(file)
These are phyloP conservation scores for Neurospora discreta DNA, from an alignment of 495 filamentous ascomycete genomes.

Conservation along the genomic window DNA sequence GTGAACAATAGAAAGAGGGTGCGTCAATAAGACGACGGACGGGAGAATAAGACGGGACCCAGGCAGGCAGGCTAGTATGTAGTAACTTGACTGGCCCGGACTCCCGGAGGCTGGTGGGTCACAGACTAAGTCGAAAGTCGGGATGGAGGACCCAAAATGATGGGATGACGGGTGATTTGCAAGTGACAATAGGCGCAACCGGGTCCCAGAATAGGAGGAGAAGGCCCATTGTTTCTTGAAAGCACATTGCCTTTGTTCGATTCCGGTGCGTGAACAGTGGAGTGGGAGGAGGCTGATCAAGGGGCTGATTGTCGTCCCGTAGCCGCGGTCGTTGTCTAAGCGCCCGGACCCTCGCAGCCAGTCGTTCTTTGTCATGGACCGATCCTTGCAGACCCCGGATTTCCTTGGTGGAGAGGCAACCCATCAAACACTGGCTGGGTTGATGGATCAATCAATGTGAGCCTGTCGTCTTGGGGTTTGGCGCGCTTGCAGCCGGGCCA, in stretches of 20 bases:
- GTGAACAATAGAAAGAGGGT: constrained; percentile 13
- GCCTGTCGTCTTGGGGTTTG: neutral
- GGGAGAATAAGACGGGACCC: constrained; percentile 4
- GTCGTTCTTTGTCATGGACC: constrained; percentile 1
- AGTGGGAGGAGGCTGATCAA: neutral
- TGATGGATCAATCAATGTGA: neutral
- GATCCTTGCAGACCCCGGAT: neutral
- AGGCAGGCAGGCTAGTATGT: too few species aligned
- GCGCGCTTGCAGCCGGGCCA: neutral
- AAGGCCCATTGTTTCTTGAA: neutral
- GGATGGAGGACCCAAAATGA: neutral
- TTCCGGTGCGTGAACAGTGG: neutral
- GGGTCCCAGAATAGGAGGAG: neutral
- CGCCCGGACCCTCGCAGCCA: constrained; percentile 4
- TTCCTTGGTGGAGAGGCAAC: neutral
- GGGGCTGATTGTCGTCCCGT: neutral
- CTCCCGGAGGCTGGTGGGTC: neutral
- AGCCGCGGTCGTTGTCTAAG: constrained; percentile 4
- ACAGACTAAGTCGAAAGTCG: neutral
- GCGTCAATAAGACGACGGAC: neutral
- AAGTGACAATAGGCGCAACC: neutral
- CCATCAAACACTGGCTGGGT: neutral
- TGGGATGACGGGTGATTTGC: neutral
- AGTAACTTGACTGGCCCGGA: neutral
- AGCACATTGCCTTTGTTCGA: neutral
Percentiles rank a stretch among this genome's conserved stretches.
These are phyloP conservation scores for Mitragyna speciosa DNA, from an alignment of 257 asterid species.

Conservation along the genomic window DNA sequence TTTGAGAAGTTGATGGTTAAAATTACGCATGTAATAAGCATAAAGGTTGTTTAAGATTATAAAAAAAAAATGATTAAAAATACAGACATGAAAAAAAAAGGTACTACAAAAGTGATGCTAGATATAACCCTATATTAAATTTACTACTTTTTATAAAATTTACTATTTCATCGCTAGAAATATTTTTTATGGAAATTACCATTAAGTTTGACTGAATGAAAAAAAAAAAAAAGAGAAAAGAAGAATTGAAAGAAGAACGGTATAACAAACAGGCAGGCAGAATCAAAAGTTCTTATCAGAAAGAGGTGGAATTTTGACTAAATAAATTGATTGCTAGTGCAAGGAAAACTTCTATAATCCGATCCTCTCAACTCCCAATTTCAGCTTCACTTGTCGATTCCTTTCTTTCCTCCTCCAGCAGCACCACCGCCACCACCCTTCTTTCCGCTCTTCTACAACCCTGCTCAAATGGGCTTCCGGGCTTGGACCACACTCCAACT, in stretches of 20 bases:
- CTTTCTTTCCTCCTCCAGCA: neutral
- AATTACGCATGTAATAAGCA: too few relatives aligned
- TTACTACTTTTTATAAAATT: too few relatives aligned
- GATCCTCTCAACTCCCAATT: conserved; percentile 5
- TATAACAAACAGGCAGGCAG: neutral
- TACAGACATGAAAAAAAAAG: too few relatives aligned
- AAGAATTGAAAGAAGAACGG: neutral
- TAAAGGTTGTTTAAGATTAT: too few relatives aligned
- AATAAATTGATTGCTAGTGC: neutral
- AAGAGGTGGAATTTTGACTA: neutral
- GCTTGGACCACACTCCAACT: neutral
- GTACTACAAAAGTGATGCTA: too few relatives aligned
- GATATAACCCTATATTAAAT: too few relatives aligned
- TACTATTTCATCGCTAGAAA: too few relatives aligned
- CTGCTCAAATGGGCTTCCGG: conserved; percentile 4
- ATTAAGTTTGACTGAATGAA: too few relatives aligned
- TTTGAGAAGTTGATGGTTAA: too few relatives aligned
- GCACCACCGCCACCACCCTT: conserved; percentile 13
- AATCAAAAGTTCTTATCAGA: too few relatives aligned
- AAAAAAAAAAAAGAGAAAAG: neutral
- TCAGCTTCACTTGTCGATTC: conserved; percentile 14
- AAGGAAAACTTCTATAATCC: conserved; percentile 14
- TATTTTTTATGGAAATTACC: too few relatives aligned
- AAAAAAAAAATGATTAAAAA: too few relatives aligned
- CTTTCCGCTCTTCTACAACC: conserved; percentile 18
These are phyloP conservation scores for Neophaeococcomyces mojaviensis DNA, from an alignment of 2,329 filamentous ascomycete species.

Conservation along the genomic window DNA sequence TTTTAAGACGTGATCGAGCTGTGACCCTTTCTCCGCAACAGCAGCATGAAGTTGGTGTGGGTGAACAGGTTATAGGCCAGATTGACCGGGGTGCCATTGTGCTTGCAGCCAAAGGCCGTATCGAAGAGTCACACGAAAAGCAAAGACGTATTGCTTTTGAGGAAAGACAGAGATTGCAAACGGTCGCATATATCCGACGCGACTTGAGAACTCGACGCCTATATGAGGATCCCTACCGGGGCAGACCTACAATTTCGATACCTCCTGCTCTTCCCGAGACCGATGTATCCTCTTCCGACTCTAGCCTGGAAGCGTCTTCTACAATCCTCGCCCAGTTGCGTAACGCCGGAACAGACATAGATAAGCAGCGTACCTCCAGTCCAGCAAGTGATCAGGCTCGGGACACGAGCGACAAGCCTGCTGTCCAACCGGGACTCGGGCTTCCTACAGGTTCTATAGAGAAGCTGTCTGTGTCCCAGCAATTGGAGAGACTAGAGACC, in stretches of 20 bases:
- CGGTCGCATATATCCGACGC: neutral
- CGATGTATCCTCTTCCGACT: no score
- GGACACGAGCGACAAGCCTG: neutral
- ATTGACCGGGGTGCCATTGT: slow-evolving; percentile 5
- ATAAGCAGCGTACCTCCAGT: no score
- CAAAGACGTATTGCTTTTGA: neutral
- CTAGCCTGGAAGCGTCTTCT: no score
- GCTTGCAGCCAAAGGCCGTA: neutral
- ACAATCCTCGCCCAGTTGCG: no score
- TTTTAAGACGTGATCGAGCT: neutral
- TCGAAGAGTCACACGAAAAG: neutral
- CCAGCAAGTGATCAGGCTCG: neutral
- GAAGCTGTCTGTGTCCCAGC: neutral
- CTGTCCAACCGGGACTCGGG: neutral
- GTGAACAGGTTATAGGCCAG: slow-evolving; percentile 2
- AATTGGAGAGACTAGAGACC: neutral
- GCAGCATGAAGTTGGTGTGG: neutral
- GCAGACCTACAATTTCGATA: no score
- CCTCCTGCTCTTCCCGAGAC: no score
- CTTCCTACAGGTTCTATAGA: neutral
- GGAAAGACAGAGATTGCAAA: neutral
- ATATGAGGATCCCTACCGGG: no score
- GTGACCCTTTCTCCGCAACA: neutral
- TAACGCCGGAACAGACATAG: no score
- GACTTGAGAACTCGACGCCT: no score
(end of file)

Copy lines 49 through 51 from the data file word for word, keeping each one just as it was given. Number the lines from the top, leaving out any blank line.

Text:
- AATCAAAAGTTCTTATCAGA: too few relatives aligned
- AAAAAAAAAAAAGAGAAAAG: neutral
- TCAGCTTCACTTGTCGATTC: conserved; percentile 14